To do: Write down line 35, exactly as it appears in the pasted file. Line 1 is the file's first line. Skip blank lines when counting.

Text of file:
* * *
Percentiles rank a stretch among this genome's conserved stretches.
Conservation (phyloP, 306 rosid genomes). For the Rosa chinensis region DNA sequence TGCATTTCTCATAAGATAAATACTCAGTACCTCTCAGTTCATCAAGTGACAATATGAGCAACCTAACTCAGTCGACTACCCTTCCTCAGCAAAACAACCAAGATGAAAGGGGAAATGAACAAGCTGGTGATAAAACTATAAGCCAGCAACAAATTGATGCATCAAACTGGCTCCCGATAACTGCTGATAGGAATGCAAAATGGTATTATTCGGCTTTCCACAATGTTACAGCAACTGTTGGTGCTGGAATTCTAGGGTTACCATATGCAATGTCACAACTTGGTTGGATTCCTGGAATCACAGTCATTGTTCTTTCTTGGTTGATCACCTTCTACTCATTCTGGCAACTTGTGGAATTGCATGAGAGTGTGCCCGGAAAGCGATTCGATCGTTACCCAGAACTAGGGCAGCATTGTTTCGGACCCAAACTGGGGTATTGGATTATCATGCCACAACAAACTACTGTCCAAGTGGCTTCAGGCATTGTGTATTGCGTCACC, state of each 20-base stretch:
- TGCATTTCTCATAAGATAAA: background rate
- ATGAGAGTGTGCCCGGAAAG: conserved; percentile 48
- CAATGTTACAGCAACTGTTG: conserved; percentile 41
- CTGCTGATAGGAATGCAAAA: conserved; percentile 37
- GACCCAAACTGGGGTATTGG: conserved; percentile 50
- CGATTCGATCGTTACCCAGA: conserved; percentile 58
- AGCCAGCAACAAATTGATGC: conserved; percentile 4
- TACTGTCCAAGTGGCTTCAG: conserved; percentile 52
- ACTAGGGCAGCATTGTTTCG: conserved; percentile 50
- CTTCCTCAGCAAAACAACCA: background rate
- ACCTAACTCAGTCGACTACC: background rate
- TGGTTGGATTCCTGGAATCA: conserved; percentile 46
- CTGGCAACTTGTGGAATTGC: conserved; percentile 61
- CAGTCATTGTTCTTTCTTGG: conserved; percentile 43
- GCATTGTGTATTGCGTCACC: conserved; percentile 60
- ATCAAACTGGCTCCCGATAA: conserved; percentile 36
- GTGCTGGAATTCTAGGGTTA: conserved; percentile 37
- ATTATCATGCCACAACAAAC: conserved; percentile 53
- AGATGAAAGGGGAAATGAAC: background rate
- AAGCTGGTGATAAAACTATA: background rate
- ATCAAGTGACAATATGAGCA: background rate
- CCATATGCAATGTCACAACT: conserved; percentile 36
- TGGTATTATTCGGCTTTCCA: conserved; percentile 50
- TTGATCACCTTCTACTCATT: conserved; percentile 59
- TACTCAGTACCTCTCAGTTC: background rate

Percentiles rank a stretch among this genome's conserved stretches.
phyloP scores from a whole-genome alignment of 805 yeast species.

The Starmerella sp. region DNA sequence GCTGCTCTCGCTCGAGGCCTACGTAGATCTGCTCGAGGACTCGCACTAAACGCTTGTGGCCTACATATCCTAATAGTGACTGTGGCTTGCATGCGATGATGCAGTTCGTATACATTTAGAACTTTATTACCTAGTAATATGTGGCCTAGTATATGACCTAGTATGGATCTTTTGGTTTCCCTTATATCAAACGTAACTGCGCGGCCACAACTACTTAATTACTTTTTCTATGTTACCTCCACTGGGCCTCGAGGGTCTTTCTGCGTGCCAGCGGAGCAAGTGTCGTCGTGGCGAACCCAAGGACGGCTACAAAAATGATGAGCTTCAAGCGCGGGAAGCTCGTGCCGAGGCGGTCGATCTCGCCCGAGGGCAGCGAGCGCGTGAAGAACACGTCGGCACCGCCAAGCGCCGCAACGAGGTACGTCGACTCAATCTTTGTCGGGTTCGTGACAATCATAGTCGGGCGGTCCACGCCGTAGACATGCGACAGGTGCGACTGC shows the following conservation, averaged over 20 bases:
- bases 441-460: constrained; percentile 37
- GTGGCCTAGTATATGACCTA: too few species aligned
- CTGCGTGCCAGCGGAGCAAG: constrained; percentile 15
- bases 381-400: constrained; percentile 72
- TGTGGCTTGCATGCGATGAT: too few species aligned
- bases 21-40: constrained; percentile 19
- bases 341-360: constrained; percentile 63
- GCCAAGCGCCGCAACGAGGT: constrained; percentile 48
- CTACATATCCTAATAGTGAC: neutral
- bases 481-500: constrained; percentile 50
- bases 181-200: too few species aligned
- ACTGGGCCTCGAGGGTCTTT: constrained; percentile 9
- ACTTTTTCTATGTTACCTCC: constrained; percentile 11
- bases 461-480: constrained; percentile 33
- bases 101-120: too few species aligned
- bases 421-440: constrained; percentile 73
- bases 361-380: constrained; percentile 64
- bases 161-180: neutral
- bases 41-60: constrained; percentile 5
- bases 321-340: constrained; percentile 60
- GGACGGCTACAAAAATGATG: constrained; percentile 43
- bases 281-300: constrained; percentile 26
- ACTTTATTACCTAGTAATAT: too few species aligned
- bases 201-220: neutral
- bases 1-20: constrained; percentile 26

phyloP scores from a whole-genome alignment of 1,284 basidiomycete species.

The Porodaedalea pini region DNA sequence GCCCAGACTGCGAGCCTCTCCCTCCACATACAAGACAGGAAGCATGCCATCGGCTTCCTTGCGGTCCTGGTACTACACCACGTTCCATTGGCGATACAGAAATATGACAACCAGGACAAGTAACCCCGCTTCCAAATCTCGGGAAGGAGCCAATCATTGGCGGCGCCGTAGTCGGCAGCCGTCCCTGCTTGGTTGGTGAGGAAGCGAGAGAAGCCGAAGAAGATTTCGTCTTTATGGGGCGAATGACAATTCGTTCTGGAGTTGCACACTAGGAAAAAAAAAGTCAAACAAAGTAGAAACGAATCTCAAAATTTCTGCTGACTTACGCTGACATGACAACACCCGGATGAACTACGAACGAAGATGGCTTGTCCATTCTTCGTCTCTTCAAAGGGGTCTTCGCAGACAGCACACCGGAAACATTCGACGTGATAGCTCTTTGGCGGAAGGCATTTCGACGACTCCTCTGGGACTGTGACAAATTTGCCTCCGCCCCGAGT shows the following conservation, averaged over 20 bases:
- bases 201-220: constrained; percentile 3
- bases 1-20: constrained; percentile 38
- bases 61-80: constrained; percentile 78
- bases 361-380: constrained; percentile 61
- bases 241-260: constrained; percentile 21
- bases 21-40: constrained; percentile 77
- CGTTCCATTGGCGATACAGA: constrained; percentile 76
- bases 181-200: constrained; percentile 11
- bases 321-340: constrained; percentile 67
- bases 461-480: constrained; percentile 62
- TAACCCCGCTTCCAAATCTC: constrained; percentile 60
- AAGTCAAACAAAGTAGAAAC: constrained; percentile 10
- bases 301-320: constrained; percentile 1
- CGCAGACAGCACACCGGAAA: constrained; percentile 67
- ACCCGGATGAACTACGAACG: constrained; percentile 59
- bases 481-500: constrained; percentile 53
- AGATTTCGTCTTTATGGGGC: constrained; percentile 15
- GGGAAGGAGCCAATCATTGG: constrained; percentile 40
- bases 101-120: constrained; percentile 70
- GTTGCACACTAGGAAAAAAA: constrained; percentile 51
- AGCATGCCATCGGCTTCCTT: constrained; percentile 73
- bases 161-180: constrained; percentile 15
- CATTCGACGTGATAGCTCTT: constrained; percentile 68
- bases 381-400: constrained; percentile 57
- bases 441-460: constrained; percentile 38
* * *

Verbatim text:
- TGTGGCTTGCATGCGATGAT: too few species aligned